NEW YORK (CNNMoney) — Sony Pictures executives are zeroing in on North Korea as the source of the cyberattack that crippled its computer systems last week, according to people at the company.
But the company is not yet prepared to publicly name North Korea or any other entity, the people said, speaking on condition of anonymity.
The company may make an announcement about its investigation into the hacking attack later this week.
Underscoring the severity of the attack and the geopolitical ramifications, one senior Sony employee matter-of-factly called the hacking “a terrorist attack.”
Re/code reported earlier Wednesday that the Sony announcement “will officially name North Korea as the source” and could come as early as Wednesday afternoon. Sony subsequently said in a statement that the “Re/code story is not accurate.”
A Sony spokeswoman declined to comment further.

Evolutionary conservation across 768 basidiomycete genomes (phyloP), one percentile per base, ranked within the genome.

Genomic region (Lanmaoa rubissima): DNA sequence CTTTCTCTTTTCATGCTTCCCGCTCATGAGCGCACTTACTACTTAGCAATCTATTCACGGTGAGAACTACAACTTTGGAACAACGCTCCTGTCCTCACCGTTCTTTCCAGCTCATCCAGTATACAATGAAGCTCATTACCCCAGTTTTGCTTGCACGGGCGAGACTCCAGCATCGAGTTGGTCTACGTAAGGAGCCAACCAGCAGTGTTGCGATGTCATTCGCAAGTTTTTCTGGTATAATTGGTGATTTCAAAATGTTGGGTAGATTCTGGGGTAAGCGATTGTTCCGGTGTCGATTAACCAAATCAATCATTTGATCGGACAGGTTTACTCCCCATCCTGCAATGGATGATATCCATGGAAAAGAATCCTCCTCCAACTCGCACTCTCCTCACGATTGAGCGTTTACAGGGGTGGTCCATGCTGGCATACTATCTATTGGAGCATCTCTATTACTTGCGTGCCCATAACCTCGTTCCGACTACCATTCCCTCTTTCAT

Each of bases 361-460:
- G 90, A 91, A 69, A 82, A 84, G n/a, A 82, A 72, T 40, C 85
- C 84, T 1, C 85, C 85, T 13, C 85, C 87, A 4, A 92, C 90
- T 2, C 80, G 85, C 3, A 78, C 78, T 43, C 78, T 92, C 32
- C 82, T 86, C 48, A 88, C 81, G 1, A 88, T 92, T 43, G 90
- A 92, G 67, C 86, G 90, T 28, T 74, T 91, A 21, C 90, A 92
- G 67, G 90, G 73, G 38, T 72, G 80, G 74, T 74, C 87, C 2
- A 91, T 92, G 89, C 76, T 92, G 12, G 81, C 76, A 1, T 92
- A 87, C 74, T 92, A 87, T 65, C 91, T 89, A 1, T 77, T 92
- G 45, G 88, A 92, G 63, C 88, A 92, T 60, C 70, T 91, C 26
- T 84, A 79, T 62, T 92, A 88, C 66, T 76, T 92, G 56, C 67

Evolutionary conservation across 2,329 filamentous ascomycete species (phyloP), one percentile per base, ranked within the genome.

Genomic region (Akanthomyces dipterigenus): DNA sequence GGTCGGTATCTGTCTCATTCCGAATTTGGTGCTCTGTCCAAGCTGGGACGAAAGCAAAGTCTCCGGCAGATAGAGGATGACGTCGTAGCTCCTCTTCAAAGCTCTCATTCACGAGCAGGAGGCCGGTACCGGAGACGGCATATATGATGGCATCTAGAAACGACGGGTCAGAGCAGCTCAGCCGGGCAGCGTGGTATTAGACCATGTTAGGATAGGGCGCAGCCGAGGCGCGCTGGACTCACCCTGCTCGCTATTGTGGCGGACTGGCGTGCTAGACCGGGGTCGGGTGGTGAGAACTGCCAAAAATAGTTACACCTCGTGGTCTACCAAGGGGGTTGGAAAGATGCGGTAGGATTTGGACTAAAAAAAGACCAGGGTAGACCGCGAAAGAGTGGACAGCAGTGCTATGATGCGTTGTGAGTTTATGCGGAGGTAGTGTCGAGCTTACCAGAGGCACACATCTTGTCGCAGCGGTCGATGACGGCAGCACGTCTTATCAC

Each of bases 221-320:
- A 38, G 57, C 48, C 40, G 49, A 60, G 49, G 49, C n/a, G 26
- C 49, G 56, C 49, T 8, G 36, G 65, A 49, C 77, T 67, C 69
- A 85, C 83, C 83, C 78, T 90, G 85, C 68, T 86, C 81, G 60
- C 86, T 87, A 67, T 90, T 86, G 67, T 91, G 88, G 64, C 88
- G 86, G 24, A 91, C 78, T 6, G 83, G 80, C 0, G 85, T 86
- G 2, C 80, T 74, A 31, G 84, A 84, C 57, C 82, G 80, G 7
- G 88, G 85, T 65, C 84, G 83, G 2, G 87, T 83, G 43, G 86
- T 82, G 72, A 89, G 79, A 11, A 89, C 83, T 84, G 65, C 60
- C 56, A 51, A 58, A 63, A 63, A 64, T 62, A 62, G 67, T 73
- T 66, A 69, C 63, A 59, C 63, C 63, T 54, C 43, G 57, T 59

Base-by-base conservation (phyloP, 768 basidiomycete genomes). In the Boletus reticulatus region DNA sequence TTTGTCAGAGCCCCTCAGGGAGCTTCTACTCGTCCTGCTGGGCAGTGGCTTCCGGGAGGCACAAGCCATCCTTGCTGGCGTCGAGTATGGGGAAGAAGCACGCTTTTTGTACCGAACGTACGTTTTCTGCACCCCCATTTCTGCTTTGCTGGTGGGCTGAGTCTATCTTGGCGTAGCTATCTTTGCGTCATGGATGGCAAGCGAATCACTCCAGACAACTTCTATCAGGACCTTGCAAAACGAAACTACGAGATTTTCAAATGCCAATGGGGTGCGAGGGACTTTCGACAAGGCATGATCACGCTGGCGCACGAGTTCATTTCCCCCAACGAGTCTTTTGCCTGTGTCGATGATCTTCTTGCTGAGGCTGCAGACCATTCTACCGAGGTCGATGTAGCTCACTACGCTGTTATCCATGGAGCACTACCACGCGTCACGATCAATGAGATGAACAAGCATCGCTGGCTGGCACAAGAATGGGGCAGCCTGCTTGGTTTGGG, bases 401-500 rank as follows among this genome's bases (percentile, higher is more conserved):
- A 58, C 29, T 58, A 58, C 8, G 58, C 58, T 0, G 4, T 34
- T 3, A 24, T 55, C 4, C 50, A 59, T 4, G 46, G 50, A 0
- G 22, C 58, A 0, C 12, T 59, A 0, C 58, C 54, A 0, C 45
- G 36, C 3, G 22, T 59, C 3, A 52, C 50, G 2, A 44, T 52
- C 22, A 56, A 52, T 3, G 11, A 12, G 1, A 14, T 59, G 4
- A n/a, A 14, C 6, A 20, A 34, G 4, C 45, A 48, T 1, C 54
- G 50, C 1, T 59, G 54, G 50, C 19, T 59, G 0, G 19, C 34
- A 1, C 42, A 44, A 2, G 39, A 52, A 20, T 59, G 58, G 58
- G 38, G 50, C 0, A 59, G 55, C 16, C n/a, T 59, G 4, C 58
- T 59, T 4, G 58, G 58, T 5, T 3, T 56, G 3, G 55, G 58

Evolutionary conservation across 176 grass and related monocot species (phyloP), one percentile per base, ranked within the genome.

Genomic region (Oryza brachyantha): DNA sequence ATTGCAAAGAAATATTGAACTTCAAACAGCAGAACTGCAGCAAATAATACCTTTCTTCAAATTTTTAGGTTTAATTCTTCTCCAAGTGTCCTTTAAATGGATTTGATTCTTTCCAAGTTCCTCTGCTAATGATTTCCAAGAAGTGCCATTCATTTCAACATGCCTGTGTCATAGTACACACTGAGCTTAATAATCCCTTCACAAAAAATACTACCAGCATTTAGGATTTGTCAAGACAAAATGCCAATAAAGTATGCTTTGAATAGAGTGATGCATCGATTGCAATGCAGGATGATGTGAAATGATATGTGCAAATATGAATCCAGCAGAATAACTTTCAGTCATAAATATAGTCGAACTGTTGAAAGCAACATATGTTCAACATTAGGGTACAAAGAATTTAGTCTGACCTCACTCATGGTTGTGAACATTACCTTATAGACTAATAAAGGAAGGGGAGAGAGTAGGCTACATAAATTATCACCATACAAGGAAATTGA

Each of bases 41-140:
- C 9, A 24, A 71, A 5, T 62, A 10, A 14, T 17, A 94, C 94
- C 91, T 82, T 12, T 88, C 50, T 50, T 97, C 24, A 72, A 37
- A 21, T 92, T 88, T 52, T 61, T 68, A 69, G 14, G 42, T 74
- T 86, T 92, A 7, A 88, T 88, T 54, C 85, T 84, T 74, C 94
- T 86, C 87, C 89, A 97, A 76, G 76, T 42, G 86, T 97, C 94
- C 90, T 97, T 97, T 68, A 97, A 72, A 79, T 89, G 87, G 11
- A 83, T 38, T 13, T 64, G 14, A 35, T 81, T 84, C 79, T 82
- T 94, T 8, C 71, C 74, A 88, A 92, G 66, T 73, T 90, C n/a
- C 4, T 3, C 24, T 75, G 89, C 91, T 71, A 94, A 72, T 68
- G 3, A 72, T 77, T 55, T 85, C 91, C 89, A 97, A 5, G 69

Sony and the security company it has retained to investigate the attack, Mandiant, have also pursued other possible culprits, including former employees.
But North Korea was identified as a possibility early on, partly because Sony is preparing to release a comedy called “The Interview” that entails a plot to kill North Korean leader Kim Jong-Un. North Korean officials have publicly condemned the film and warned of unspecified consequences for releasing it.
The intrusions into Sony’s computer systems were widespread and, as depicted by employees, devastating. Computers and corporate email accounts were rendered useless for several days. Sensitive documents, like spreadsheets of employee salaries, were pilfered and leaked to journalists. Several Sony films — like the upcoming remake of the musical “Annie” and Brad Pitt’s “Fury” — were posted to illicit web sites.
By Brian Stelter and Frank Pallotta